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The Fitness Industry is Weak

Step inside any globo gym the masses flock to or get into conversation with the average gym-goer about fitness and it is easy to see how weak the fitness industry is. Sub some too few and far apart hardcore training gyms and Crossfit boxes and the approach to fitness today is soft. Social media posts about fitness and results has turned into a soft core porn trend. Respect to those who produce real results, but by and far too many people post pics of themselves acting fit to garner some fame and glory. Sweaty tee shirts and a pain face after a workout does not prove crap unless you back it up with results. Not to mention the ads and social media posts regarding supplements about a magic weight loss pill and mass gainers or the like. Couple that with your typical consumer gym filled with large screen TV’s, a cushy temperature of 72 degrees, cardio equipment theaters, one squat rack for every 10 bench presses and more the half the people texting in between sets and so forth. The trend is to find the easiest, fastest and most comfortable way to achieving a fit body. Less work = ? I can’t even begin to answer that.

I am glad to see people engaging in fitness and at least put forth some effort to achieving better physical health. However, achieving and maintaining a healthy body and desirable physique is actually hard work. There is no magic pill or supplement out there going to make an average person look like the guy/girl on the ad, unless they consistently work their butt off to get there the right way. The first thing people always ask me is how much and what type of protein do you take? My response is, “a lot of  chicken and eggs.” Supplements are meant to supplement, not replace. They will also work only if the primary nutrition “food” is taken seriously. It is this kind of thought process that has taken the fitness industry by storm. Everybody wants the easy way out. Nothing in life is easy, especially fitness. This does not mean it has to be complicated, but if it were actually easy then everybody would be “fit.”


Corporate and commercial gyms today drive me crazy. Each one has more pieces of cardio equipment than anything else. FYI people, walking outside is still effective exercise. Also, public access to stairs is free. Don’t worry bicyclists I did not forget about you. How much does a yearly gym membership cost? How much does a used bicycle cost? Get the picture. The only time and place I see cardio equipment being necessary is up north when it is truly frigid outside. Moving on, another weak link in the globo gym system is a focus on machine equipment. Have you ever noticed how large the area for machines (cardio included) are versus free weights? Machines may provide a pathway to free weighted exercises for beginners, but the focus on globo gyms IS machine equipment. Benefits aside, fixed motion exercises do not transfer over as effectively to real, everyday activities. I am not saying people need to train to the styles of a bodybuilder, powerlifter or crossfit athlete to be considered fit though. However, simply take a look at Planet Fitness and their policies. They might be the hottest trending gym right now, but at what cost and how effective will they be? Granted something is better than nothing, but it drives me crazy when people complain and quit on their memberships in 3 months due to lack of results.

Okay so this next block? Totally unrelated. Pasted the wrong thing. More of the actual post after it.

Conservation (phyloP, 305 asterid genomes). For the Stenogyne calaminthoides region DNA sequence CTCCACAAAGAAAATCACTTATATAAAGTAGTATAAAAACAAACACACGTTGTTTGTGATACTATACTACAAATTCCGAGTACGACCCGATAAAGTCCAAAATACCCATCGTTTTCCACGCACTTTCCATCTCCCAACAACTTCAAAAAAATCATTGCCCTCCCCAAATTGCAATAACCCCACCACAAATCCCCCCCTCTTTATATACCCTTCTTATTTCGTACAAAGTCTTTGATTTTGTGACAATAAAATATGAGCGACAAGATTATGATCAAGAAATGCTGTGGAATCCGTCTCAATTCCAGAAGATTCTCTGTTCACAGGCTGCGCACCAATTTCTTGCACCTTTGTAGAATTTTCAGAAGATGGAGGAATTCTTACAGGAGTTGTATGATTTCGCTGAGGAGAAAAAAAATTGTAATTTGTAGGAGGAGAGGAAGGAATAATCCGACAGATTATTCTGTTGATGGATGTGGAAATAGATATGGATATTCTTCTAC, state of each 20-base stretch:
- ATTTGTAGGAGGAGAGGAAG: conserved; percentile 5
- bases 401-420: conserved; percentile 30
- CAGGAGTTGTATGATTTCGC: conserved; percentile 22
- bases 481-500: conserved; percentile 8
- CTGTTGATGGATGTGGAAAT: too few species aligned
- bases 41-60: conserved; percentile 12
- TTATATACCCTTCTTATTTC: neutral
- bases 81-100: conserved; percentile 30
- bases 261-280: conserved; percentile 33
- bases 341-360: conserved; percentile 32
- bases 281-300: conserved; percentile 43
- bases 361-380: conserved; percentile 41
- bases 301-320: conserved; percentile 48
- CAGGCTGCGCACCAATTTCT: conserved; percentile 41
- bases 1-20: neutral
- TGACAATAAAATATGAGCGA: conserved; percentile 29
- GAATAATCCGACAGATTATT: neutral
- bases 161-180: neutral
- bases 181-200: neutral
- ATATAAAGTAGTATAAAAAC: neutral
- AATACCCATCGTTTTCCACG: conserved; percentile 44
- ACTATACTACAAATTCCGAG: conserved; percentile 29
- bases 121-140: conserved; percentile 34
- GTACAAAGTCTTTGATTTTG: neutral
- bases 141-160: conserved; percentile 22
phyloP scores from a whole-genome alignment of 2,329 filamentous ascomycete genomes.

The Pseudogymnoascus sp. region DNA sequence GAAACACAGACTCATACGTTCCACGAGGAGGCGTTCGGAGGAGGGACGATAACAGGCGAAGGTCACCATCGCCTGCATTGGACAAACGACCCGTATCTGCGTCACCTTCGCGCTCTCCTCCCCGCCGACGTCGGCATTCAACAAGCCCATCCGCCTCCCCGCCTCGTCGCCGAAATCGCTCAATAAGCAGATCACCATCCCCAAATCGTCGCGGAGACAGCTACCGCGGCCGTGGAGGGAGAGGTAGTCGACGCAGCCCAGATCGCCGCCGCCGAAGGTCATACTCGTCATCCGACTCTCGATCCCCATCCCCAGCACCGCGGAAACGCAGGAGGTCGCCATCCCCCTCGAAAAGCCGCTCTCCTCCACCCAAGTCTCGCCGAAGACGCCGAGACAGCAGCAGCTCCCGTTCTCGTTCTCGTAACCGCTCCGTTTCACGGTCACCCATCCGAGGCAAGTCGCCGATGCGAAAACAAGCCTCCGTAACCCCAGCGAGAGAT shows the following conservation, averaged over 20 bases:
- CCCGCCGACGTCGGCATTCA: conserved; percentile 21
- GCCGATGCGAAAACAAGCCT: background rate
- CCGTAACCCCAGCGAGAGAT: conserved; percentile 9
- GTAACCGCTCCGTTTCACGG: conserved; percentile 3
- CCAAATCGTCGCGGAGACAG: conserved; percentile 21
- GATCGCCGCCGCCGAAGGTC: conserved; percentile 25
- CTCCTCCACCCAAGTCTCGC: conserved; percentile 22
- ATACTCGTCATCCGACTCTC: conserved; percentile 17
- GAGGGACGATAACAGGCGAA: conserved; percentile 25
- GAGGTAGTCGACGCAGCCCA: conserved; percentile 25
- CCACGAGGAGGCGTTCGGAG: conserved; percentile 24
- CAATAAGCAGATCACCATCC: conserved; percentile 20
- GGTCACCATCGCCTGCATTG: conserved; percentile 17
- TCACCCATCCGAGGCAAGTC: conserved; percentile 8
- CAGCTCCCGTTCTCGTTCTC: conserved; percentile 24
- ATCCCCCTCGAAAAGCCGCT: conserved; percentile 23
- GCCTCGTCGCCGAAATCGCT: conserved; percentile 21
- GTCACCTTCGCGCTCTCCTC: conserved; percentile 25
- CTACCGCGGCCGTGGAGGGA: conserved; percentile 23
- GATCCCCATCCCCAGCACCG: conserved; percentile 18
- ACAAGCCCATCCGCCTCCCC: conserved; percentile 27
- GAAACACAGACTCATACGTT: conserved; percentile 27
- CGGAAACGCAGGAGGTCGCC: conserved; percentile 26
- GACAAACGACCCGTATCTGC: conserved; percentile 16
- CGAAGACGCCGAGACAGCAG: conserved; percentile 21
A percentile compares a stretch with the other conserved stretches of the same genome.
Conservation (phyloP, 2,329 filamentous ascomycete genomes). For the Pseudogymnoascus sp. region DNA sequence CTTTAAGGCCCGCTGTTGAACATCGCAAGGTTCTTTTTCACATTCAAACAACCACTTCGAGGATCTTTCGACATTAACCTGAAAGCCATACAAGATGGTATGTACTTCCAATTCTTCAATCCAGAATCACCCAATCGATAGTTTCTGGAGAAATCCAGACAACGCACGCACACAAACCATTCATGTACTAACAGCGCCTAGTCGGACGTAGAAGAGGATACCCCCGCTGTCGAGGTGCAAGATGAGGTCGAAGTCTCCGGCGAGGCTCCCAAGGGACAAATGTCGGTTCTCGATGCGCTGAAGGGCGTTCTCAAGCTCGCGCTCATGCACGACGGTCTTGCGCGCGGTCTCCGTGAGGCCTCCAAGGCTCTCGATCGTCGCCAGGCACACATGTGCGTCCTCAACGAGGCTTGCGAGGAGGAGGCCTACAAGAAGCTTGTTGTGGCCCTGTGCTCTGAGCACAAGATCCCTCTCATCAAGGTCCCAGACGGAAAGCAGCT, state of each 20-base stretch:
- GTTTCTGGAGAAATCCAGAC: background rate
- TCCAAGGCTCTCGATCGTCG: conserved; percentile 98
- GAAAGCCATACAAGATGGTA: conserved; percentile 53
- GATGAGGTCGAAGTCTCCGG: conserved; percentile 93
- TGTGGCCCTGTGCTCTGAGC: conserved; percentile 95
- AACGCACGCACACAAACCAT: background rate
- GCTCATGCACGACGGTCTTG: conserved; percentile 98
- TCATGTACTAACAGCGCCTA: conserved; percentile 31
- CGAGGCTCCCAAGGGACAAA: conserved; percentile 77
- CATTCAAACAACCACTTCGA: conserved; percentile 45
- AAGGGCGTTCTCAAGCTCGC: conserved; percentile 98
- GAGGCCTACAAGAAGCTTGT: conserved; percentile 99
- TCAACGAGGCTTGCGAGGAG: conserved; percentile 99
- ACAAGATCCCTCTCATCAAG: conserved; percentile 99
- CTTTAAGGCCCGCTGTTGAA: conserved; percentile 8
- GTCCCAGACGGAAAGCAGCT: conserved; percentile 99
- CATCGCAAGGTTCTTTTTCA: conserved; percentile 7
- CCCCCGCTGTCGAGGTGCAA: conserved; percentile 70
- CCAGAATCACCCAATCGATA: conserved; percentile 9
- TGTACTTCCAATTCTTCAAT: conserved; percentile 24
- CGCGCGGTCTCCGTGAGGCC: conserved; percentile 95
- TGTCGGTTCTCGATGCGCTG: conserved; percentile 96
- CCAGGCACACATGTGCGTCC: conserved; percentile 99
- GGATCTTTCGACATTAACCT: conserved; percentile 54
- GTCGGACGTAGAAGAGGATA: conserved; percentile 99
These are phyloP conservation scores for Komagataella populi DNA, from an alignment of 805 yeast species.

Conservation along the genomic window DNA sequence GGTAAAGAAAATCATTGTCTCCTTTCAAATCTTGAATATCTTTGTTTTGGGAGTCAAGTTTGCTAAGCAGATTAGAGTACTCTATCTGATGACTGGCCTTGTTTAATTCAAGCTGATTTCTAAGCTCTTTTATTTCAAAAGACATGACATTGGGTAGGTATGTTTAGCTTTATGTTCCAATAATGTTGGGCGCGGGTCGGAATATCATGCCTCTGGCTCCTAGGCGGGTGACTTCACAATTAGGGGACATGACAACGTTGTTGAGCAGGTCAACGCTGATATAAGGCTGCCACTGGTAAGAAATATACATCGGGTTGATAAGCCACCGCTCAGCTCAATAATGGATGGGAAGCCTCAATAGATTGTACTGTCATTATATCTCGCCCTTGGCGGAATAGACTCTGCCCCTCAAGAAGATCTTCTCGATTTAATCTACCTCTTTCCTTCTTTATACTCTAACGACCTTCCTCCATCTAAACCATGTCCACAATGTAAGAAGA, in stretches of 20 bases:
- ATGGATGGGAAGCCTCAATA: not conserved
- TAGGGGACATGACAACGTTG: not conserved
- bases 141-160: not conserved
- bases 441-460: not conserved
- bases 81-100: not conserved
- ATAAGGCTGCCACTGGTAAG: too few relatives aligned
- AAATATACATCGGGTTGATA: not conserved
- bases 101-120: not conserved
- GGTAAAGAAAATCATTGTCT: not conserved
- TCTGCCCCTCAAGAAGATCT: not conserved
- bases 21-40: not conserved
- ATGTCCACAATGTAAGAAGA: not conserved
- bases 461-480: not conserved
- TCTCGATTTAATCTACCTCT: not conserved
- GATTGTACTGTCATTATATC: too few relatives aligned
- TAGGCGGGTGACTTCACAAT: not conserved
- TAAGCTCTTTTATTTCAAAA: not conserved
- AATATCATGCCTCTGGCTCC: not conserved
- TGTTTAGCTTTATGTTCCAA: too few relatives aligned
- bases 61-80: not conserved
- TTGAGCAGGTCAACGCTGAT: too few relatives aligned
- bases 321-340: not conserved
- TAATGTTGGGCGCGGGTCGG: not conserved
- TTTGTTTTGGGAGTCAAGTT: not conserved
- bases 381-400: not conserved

Quite possibly one of the most important flaws in the fitness industry is the trainer/coach certification standard. Any average Joe Schmoe can take a weekend course or 6 month course and get a piece of paper stating they are a professional fitness trainer. Certifications are great and all, but some form of education without relative practical experience and application is just a piece of paper. I have been training for the past 15 years, acquiring knowledge and practical application throughout. I hold the C.S.C.S. cert stating I am a professional strength coach. However, I would not actually consider myself a true strength coach at this moment until I have years of knowledge and practical application in developing athletes in strength and conditioning. Currently, this would not be the case as I am not training athletes on a full time and consistent basis. Becoming an expert or true professional requires a wealth of knowledge and a plethora of practical application with proven results. I know plenty of people without formal education into fitness that would be considered experts and professionals. I also know several of pen and paper educated trainers who do not know diddly squat about training. The effort these people put in to becoming trainers is wonderful, but do not assume you are a professional until the content knowledge and training results speak for themselves.